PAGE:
16 August 2015

And Now for Something Completely Different

Saturday – as book research – I got a taste of the mermaid life with Mermaid Island Tours. Two young mergirls were already by the pool when I arrived at Bryn's house.

While Bryn helped a couple of other women get dolled up, I merely brushed a little blush on my cheeks. Makeup's not my style. Then Bryn coached me into a mermaid costume – sort of a stretchy tube, in blue green with "scales" that nicely matched my bikini top – and a Finis Aquarius monofin tail. Swimming with, in effect, only one big leg took a bit of getting used to, but once I'd mastered using my abs to propel the tail, I was swimming the length of the pool underwater in one breath. Bryn instructed me through mermaid maneuvers like a handstand into a tail slap, which knocked the fin strap off of my left ankle and left me floundering like a mermaid with a broken tail.

When they'd finished their makeup, the other two women joined us in the pool and Bryn staged a bunch of photo ops. (Stayed tuned for photos which will be added when she uploads them.) We pearl-dived (the good kind, not the surfing kind), swam sideways and spun and did summersaults. It was more fun than I expected. I tried swimming with a monofin years ago but it strained my bad lower back – this time, though, I engaged my abs enough to avoid hurting myself. Bryn's assistant told me my movements were fluid and thoughtful – and that was despite the fact that I was swimming blind with my eyes closed because I wear contact lenses.
Two latecomers become mermaids with Bryn's help
At the end, I peeled off my costume and tried swimming with a Mahina monofin. In addition to staying on, it had the advantage of being more powerful than the Finis. Plus it's made from recycled rubber by an environmentally-conscious company, which is why I'm buying one. For lap swimming. And maybe to excite the tourists a La Jolla Cove. (If you can't beat 'em, entertain 'em?)
That's a Mahina monofin
From The Princess Bride
Sunday it was on to swordplay – which possibly could be book research too but just seemed interesting. The Scholars of Acala put on a course for the Geek Girls of San Diego based on fencing from The Princess Bride, which I re-watched ahead of time.
"You seem a decent fellow," Inigo said. "I hate to kill you."
You seem a decent fellow," answered the man in black. "I hate to die.”
― William Goldman, The Princess Bride
The Scholars brought an assortment of swords, daggers, shields and other defensive gear, and explained their histories and features along with the methods of Renaissance sword-fighting in several European countries according to various masters. One thing I found intriguing was that a sword was considered a fashion accessory as well as a weapon, and therefore a well-dressed man was expected to hew to the style of the time even if it wasn't the best functional design. Kind of like women's shoes, but with potential consequences including death instead of bunions.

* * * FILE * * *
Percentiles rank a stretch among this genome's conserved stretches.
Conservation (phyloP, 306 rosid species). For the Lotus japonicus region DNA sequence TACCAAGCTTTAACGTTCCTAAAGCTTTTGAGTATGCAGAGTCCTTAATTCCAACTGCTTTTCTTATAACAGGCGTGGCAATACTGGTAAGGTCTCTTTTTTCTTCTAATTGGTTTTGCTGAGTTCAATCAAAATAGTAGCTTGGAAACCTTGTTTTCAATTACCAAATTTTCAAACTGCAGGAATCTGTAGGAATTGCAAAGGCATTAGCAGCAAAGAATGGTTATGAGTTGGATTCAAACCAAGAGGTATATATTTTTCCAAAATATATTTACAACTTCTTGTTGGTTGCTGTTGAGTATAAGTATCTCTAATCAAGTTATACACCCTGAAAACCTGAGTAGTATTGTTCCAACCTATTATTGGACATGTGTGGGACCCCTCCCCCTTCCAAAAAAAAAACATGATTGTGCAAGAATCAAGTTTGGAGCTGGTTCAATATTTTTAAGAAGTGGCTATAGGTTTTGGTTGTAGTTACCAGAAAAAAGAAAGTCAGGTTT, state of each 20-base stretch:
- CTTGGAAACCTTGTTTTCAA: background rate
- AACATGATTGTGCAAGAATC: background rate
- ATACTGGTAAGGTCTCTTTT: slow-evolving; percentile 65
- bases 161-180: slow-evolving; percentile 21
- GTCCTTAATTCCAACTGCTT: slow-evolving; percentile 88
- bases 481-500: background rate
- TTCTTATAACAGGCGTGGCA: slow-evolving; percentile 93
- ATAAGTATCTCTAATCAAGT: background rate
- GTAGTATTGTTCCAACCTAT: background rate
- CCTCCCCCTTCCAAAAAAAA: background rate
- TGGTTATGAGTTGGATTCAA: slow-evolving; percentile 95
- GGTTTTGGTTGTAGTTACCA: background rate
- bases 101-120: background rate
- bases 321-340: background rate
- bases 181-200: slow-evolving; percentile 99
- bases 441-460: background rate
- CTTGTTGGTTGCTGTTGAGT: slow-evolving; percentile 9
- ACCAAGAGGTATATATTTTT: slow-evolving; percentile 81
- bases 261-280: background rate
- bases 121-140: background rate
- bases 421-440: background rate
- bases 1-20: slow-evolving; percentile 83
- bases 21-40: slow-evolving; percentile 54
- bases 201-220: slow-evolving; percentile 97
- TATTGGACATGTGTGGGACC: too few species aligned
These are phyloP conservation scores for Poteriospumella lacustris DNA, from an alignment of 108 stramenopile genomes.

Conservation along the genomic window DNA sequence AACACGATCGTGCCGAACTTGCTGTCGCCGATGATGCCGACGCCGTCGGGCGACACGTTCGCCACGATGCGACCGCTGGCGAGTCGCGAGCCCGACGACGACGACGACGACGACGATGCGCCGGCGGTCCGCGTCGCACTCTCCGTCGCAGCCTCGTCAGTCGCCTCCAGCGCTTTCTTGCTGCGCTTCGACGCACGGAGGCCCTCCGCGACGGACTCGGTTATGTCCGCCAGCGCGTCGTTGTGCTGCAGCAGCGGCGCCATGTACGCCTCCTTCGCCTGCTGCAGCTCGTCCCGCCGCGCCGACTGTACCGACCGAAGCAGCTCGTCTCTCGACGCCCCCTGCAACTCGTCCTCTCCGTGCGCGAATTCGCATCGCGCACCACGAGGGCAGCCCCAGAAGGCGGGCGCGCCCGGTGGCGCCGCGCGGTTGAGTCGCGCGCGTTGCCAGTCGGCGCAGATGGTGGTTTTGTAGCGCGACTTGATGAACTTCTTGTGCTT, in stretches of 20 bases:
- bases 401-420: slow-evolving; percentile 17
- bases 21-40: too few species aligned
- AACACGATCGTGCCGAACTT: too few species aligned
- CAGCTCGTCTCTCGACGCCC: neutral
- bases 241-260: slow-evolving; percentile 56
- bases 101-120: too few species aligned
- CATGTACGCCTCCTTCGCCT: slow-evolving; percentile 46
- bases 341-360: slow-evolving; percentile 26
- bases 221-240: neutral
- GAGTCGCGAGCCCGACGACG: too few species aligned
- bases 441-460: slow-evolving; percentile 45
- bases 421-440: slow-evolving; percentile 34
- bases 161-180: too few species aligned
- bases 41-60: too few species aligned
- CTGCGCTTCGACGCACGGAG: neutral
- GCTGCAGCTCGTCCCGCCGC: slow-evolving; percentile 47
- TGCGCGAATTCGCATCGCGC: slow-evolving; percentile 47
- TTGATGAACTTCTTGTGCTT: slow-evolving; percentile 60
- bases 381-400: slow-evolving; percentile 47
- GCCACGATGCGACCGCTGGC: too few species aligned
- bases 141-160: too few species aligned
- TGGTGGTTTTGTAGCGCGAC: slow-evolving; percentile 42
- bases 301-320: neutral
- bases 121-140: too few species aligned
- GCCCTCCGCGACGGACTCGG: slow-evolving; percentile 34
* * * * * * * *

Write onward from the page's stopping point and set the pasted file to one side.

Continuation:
Scholars vs. Geek Girls, thrust and parry
We were armed with blunted swords and led through a series of exercises called by archaic names that I've already forgotten. Supposedly the swords weighed only 2-3 lbs but mine got so heavy by the end of the three-hour class that I couldn't hold it up anymore. My arms are strong from swimming and surfing but this uses a different set of muscles. One exercise involved only gloves, used to slap the opponent before taking only one step away – a step that was supposed to put you out of the reach of her slap, but let you move back with one step to hit her. Bit tricky.

I plan to join the Scholars to learn more of this ancient art. Next month jumps up to the time of Sherlock Holmes for defensive tactics, such as proper use of a ladies' parasol. Now that could come in handy one day.

14 August 2015

Summer Sun

I rode my bike to surf south of the pier in Pacific Beach, cameraless and camless, and it didn't look like this:
but I wore my sleeveless 2-mil Billabong Salty Jane and had a blast in waves that were occasionally chest high. And there were dolphins! After the wave drought, it was true fun under the summer sun.

07 August 2015

When September Comes...

... most of the tourists will go home and we should have better surf.
from the Surline cam rewind
I'm looking forward to it. But this morning's grovel was better than nothing.

31 July 2015

All Good Things Must Come to An End

We've had a fun run of southwest swell. Today it was winding down, softer on the high tide, and I had to outlast the longboarders before I could get any set waves. But I finished the week as I started, surfing playful waves alone at my home reef break. And I have no problem taking the advice of Dr. Seuss.

29 July 2015

Why, Yes, I Did